Changing Our Mind

Dr. David Gushee

On November 7, McCormick hosted Dr. David Gushee, a prominent theologian and ethicist.  Dr. Gushee was on his way to the first Reformation Project gathering in Washington D.C., where he advocated for the full and unequivocal inclusion of LGBTQ persons in the Evangelical tradition.  His lecture at McCormick focused on the experience of LGBTQ homeless youth, and how their experience demanded a new response from the Evangelical Community.  Student Sarah Bennett (MAM, 2016) reflects on the event. 

On Friday, November 7th, Rev. Dr. David Gushee spoke to the McCormick community about his new book, Changing Our Mind. In the book, Dr. Gushee acknowledges his responsibility is the reading of scripture that helped create tensions between religious families and their LGBT family members. “Pushing peacemaking and urban violence together with LGBT rights helped me find the intersection of these 2 issues,” Dr. Gushee remarked. His opening statements heavily focused on the homeless youth population in the United States.

 Many of these youth identify as LGBT. “As sexual diversity is becoming more widely discussed, the coming out age has lowered to around 13 years old with the average age of a child identifying as gay between 7 and 12 years old”, said Dr. Gushee. These children, if rejected by their families and communities, do not have the coping skills for survival and are more emotionally vulnerable. Among LGBT youth there is an increased rate of suicide and are more likely to stay homeless for longer periods of time. Dr. Gushee is now working as a Faith Consultant with the Family Acceptance Project, so this issue is very close to his heart.

The dialogue between the audience and Dr. Gushee after his remarks was especially memorable. The sincere vulnerability shown by students with their questions for Dr. Gushee is not something that happens in the average guest lecture. By sharing their experiences, these McCormick students enriched the experience for all – including Dr. Gushee.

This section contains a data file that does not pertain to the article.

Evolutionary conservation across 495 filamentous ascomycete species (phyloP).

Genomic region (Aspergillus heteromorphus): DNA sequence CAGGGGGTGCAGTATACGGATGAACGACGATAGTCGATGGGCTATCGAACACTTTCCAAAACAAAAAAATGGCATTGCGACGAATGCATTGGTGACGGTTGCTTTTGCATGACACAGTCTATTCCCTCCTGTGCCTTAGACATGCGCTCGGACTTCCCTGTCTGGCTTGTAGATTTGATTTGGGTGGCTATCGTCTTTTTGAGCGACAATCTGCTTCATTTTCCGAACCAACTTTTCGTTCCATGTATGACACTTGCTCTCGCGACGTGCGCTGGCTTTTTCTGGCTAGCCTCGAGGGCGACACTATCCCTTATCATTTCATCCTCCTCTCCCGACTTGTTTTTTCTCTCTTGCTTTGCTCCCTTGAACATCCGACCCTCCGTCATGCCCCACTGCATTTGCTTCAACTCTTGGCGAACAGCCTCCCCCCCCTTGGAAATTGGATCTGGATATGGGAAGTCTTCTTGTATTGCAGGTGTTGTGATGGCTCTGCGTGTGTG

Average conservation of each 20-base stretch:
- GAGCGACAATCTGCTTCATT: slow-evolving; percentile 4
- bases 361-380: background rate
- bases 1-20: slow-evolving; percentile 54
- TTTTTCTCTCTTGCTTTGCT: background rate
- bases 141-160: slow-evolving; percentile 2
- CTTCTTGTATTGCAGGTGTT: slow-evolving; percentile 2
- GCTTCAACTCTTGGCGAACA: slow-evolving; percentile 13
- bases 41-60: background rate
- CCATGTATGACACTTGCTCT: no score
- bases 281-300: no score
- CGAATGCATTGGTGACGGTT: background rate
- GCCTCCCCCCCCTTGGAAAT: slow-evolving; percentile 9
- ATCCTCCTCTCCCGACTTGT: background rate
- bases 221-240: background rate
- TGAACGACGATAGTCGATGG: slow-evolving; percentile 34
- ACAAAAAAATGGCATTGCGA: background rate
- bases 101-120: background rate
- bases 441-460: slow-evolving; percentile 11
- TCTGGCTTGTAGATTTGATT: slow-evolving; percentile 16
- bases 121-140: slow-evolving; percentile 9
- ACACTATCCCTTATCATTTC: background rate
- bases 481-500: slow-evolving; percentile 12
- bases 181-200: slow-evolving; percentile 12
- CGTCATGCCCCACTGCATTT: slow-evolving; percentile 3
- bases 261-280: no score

One particularly moving comment came from D’Angelo Smith when he challenged the use of victim language and statistics in Dr. Gushee’s talk about LGBT homeless youth: “By choosing to leave, the youth become victors in their life. They take back the control. I am gay; I am black, I am happy. You have to talk about hope because it opens up a broader perspective and helps the church understand. Even though we all may not agree, there is still hope”. Gushee is working to raise awareness among evangelical Christians who cannot wrap their minds around the LGBT community. He is doing this by documenting harm statistics and stories to show that Christians need to stop doing harm to their own children.

Students Vimary Couvertier-Cruz, Eddie Rosa-Fuentes, and Jene Colvin engage Dr. Gushee in conversation
Students Vimary Couvertier-Cruz, Eddie Rosa-Fuentes, and Jene Colvin engage Dr. Gushee in conversation

Gushee maintains that he has not wavered from Evangelical theology and refuses to let himself be pushed out of the evangelical community. Dr. Ken Sawyer asked if Gushee could share the particular strengths and resources that he draws upon from the Evangelical tradition. “Evangelicals say that following Jesus is the key to everything. If you can make a case that acceptance is following Jesus, then that is a resource. When I say, ‘This is hurting God’s creation’, that gets to the heart of evangelicalism. This motivation to save Creation and follow Jesus can do great things when properly directed. The problem is that we have not been properly directed in the past on LGBT acceptance,” explained Gushee.

Jene Colvin, M.Div. student, offered herself as a resource for Dr. Gushee as he continues to educate himself using non faith-based disciplines. “I have to move beyond the white, Christian male voice. I am not doing enough if I don’t include other voices”, Gushee said. Showing his sincerity to learn more, Dr. Gushee left the podium to hand Colvin his business card.

Dr. Gushee ended the evening with an interesting statistic: there are 31,273 bible verses and only 6 have been brought into the LGBT discussion. “What happens when the entire cannon comes alive in our churches again?”

Dr. Gushee spoke in Washington, DC on Saturday, November 8th at The Reformation Project Conference, giving many of the same statistics as the beginning of his lecture at McCormick. If you are interested in these stats and for a full transcript of the address, “Ending the Teaching of Contempt against the Church’s Sexual Minorities”, visit TheReformationProject.org.

sarahgushee2Sarah Bennett is an Masters of Arts in Ministry student in her final year.  Her reflections originally appeared in McCormick’s student newspaper The Herald on November 13.